Dora Maar  

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Train wreck at Montparnasse (October 22, 1895) by Studio Lévy and Sons.
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Train wreck at Montparnasse (October 22, 1895) by Studio Lévy and Sons.

Henriette Theodora Markovitch alias Dora Maar (November 22 1907July 16 1997) was a French photographer and painter of Croatian descent, best known for being a lover and muse of Pablo Picasso.

She was born in Tours, Western France, on November 22, 1907. She died 89 years of age in Paris on July 16, 1997. Her father was Croatian, her mother was born in Tourraine, France. Dora grew up in Argentina.

She was famous as a photographer, and also was a painter herself, before she met Picasso. She made herself better known in the world with her photographs of the successive stages of the completion of Guernica that Picasso painted in his workshop on the rue des Grands Augustins, and other photos of Picasso. Together she and Picasso studied printing with Man Ray.

Picasso met her in January 1936 (when she was 29 years old), at the terrace of the Café Les Deux Magots in Saint-Germain-des-Prés, Paris. The famous poet Paul Éluard, who accompanied him, had to introduce him to this beautiful, sad woman. He was attracted by her beauty and self-mutilation (cutting her fingers and the table - he got her bloody gloves and exhibited them on a shelf in his apartment). She spoke Spanish fluently, so Picasso was even more fascinated. Their relationship lasted nearly nine years.

Dora Maar became the rival of blonde Marie-Thérèse Walter who had given a daughter named Maya to Picasso. Picasso often painted beautiful sad Dora (she suffered because she was sterile) and called her his "private muse."

Dora Maar kept his paintings for herself until her death in 1997. They were souvenirs for their extraordinary love affair which made her famous forever. For him she was the "woman in tears" in many aspects. She suffered from his moods during their love affair. Also she hated the idea that in 1943 he had found a new lover, Françoise Gilot. Picasso and Paul Éluard sent Dora to their friend, the psychiatrist Jacques Lacan, who treated her with psychoanalysis. In Paris, still occupied by the Germans, Picasso left to her a drawing of 1915 as a good-bye gift in April 1944; it represents Max Jacob his close friend who had just died in the transit camp of Drancy after his arrest by the Nazis. He also left to her some still lifes and a house at Ménerbes in Provence.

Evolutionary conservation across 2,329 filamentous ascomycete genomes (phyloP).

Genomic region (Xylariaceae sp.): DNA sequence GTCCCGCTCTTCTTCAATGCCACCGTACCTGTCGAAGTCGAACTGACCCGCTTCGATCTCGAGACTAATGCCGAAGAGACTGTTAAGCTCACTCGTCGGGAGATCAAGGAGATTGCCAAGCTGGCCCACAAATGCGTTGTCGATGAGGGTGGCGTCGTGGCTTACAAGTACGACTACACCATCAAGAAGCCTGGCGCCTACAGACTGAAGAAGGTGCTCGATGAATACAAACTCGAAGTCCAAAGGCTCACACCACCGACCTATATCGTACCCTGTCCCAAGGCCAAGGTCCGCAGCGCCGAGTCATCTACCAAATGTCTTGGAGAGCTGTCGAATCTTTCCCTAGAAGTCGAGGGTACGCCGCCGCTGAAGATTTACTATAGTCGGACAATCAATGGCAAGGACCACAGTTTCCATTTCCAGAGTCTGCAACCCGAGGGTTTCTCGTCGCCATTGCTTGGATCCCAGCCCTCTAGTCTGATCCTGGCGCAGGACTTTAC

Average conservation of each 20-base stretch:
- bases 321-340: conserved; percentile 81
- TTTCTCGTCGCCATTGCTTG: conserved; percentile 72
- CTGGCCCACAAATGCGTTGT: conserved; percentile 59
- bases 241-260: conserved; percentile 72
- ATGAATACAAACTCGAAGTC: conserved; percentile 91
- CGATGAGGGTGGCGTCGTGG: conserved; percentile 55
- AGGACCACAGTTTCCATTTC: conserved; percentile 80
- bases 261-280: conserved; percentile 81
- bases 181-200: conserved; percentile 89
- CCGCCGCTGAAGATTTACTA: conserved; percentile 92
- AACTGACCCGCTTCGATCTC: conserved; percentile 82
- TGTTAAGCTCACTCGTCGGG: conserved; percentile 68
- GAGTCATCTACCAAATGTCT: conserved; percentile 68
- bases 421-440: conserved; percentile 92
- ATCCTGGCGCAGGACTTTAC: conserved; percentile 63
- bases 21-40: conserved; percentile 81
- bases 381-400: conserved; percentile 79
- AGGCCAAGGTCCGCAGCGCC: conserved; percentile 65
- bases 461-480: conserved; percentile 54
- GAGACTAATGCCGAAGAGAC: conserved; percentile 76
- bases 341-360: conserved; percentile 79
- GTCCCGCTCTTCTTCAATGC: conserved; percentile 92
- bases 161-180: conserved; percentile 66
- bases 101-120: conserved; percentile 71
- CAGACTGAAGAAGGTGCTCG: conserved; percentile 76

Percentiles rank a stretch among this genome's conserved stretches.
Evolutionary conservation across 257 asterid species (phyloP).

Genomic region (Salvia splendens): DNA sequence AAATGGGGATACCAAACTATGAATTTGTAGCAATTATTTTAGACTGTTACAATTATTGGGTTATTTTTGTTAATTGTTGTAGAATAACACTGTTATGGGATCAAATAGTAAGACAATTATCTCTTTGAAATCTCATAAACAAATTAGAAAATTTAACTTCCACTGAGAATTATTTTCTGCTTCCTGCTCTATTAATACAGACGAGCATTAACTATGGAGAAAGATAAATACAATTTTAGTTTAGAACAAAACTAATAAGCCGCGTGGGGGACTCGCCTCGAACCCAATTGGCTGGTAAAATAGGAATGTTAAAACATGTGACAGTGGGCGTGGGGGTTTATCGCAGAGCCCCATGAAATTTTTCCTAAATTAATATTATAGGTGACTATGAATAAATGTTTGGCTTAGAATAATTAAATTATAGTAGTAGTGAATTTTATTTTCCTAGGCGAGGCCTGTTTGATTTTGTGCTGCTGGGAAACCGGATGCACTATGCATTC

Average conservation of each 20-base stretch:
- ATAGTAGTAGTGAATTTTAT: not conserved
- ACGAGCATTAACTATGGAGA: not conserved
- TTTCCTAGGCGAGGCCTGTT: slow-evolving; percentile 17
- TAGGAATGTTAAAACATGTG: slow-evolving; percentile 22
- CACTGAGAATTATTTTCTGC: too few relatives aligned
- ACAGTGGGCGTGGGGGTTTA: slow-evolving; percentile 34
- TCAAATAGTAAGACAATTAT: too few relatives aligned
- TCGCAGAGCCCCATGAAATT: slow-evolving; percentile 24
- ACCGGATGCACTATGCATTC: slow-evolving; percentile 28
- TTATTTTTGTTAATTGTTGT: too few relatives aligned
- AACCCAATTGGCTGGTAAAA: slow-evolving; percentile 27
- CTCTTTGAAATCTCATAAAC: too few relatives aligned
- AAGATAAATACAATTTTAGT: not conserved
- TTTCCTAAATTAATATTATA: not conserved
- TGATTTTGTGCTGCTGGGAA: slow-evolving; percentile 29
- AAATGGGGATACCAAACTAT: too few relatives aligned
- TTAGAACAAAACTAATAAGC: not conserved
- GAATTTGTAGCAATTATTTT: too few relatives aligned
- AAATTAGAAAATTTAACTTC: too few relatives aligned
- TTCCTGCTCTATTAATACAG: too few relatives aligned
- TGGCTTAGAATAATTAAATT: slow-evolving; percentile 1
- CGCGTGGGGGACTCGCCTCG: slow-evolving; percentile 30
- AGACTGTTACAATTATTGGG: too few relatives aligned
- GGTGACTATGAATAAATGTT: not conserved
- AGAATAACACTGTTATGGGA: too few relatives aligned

On May 3, 2006, one of Picasso's portraits of her, Dora Maar au Chat (Dora Maar with Cat) was auctioned at Sotheby's at a closing price of US$95,216,000, making it the world's second most expensive painting ever sold at auction [1]. The winning bidder chose to remain anonymous.

The picture, Dora Maar, is currently registered with the FBI's National Stolen Art File[2]. FBI reports that the picture was stolen from a Saudi yacht in Antibes between March 7-11, 1999, which also unearths the identity of the anonymous bidder, who obviously was a Saudi royal Picasso aficionado.

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Unless indicated otherwise, the text in this article is either based on Wikipedia article "Dora Maar" or another language Wikipedia page thereof used under the terms of the GNU Free Documentation License; or on original research by Jahsonic and friends. See Art and Popular Culture's copyright notice.

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